Gulf Oil Crisis – Facts from Fiction, Part 3 of 3
Part 1 Here: Gulf Oil Crisis – Facts from Fiction, Part 1 of 3
Part 2 Here: Gulf Oil Crisis – Facts from Fiction, Part 2 of 3
The Plumber and The Sketch
If you’ve heard the recent press reports concerning the “mystery plumber” and “the mystery professor” you’ve heard the President’s various spokesman repeat some variation of the following,
“an anonymous plumber … and he sent in a sketch …”.
The Administration has specifically implied that the “plumber” used his “knowledge” and “sketched” the design used to “build a better shut off device” to complete the July 12 repair? While not specifically stated by the President’s spokespersons, several news commentators have implied that a significant part of the 80 plus day delay in stopping this oil flow was due to the complicated process of “fabricating” the new and unique “shutoff device” “sketched” by our mystery plumber” .
If nothing else, this Administration is brazen. Incompetent, but boldly brazen!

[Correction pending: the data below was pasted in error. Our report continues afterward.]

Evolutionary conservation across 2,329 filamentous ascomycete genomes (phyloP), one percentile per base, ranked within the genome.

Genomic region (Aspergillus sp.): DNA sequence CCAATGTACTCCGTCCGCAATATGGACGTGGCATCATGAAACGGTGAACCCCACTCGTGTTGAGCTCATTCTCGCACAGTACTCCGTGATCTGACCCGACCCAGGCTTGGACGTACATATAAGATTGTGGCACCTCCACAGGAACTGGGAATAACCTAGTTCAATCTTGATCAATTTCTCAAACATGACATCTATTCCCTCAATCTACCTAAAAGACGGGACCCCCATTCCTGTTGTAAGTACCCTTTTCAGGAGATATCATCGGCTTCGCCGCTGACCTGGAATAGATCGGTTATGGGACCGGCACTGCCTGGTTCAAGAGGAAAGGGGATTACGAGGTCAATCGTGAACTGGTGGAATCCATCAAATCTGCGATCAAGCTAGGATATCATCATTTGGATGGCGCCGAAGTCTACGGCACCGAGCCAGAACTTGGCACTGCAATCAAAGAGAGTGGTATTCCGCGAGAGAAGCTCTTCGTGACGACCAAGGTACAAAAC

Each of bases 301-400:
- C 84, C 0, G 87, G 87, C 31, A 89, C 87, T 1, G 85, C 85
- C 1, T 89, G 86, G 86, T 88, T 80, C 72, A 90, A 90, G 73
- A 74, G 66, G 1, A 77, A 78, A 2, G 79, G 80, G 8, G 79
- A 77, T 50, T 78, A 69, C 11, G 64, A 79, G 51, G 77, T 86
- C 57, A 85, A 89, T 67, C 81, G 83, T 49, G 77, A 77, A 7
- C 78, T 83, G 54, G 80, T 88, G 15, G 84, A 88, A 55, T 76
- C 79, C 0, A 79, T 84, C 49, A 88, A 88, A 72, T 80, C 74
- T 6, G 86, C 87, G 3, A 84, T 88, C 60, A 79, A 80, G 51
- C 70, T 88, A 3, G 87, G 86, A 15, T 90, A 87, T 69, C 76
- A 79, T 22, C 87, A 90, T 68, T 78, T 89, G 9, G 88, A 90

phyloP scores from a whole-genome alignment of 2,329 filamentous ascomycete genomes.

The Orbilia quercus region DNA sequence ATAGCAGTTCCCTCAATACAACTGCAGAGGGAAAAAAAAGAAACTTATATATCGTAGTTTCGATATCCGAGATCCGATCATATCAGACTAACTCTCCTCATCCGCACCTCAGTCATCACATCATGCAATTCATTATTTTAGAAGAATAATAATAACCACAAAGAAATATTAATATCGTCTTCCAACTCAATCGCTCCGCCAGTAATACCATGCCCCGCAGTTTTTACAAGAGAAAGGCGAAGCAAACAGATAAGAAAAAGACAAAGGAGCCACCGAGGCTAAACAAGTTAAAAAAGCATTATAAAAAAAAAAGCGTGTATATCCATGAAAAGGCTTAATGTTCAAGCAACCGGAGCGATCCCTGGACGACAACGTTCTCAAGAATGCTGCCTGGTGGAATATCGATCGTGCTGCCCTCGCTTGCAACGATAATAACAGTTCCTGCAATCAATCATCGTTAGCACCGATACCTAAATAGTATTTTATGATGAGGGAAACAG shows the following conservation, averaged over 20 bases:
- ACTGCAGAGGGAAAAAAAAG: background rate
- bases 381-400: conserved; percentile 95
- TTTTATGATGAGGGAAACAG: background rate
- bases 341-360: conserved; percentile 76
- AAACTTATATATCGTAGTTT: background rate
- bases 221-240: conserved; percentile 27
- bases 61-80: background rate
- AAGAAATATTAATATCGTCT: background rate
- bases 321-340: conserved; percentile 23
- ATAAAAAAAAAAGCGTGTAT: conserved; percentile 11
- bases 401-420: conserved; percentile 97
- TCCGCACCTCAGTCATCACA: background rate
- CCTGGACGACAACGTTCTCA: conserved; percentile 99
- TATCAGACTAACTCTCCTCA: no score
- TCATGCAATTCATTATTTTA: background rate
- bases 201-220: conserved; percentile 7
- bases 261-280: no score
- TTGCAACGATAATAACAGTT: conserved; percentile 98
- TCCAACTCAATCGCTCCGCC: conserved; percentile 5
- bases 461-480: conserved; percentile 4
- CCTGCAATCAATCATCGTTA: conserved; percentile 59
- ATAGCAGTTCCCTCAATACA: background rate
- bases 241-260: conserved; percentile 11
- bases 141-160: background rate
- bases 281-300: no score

As I mentioned earlier in this post, the replacement BOP was obtained from Cameron International, the company that designed and built the original BOP. It was apparently, “on site” as early as May 2, if not earlier. One could check to confirm when the Discoverer Enterprise arrived on scene.
The Cameron Company invented BOPs in the 1920’s and has been fabricating “3 stack” 20,000 psi rated BOPs” for over a decade. The photo below was taken from Cameron’s on line catalog. It is a photo of the 3 stack BOP used to repair the well.
Unless our “mystery plumber” and the “mystery professor” were founding members of the “Psychic Friends Network”
and had their phone call and exchanged the sketch 10 years before the Macondo Well Blowout took place, the “mystery plumber” had nothing to do with “sketching”the BOP used to “repair and seal” the well on 07/12/2010.